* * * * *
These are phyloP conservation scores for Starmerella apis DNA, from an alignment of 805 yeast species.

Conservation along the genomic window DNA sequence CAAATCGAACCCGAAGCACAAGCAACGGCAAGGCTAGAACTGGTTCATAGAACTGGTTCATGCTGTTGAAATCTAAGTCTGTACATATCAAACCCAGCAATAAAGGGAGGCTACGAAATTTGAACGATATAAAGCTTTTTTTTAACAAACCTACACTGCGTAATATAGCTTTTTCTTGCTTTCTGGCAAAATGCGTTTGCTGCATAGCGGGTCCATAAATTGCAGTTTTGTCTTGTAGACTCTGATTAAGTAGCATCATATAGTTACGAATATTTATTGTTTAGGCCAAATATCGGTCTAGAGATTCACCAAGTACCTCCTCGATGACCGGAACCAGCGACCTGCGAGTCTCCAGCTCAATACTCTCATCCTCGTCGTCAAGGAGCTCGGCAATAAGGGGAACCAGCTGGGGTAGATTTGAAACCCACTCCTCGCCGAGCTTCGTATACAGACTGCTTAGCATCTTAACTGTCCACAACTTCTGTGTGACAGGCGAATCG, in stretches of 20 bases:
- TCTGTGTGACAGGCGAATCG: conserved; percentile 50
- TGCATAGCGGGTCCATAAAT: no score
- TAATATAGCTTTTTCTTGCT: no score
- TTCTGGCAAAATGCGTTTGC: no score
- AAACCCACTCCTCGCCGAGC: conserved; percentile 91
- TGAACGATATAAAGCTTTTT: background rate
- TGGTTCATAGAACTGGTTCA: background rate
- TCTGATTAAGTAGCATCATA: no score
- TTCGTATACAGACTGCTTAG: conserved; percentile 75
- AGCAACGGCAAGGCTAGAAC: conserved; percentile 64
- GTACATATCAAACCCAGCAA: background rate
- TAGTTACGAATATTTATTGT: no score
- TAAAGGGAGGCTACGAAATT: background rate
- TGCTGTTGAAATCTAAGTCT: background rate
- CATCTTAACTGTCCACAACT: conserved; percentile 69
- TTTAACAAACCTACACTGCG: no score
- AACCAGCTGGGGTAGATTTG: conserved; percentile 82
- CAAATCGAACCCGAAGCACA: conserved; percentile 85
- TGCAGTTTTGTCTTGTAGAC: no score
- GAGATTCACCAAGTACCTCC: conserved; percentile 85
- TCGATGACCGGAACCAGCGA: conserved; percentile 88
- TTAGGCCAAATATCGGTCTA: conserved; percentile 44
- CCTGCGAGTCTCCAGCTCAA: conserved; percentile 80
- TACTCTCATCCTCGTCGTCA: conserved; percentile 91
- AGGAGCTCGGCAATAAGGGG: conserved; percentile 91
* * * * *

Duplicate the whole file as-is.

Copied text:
These are phyloP conservation scores for Starmerella apis DNA, from an alignment of 805 yeast species.

Conservation along the genomic window DNA sequence CAAATCGAACCCGAAGCACAAGCAACGGCAAGGCTAGAACTGGTTCATAGAACTGGTTCATGCTGTTGAAATCTAAGTCTGTACATATCAAACCCAGCAATAAAGGGAGGCTACGAAATTTGAACGATATAAAGCTTTTTTTTAACAAACCTACACTGCGTAATATAGCTTTTTCTTGCTTTCTGGCAAAATGCGTTTGCTGCATAGCGGGTCCATAAATTGCAGTTTTGTCTTGTAGACTCTGATTAAGTAGCATCATATAGTTACGAATATTTATTGTTTAGGCCAAATATCGGTCTAGAGATTCACCAAGTACCTCCTCGATGACCGGAACCAGCGACCTGCGAGTCTCCAGCTCAATACTCTCATCCTCGTCGTCAAGGAGCTCGGCAATAAGGGGAACCAGCTGGGGTAGATTTGAAACCCACTCCTCGCCGAGCTTCGTATACAGACTGCTTAGCATCTTAACTGTCCACAACTTCTGTGTGACAGGCGAATCG, in stretches of 20 bases:
- TCTGTGTGACAGGCGAATCG: conserved; percentile 50
- TGCATAGCGGGTCCATAAAT: no score
- TAATATAGCTTTTTCTTGCT: no score
- TTCTGGCAAAATGCGTTTGC: no score
- AAACCCACTCCTCGCCGAGC: conserved; percentile 91
- TGAACGATATAAAGCTTTTT: background rate
- TGGTTCATAGAACTGGTTCA: background rate
- TCTGATTAAGTAGCATCATA: no score
- TTCGTATACAGACTGCTTAG: conserved; percentile 75
- AGCAACGGCAAGGCTAGAAC: conserved; percentile 64
- GTACATATCAAACCCAGCAA: background rate
- TAGTTACGAATATTTATTGT: no score
- TAAAGGGAGGCTACGAAATT: background rate
- TGCTGTTGAAATCTAAGTCT: background rate
- CATCTTAACTGTCCACAACT: conserved; percentile 69
- TTTAACAAACCTACACTGCG: no score
- AACCAGCTGGGGTAGATTTG: conserved; percentile 82
- CAAATCGAACCCGAAGCACA: conserved; percentile 85
- TGCAGTTTTGTCTTGTAGAC: no score
- GAGATTCACCAAGTACCTCC: conserved; percentile 85
- TCGATGACCGGAACCAGCGA: conserved; percentile 88
- TTAGGCCAAATATCGGTCTA: conserved; percentile 44
- CCTGCGAGTCTCCAGCTCAA: conserved; percentile 80
- TACTCTCATCCTCGTCGTCA: conserved; percentile 91
- AGGAGCTCGGCAATAAGGGG: conserved; percentile 91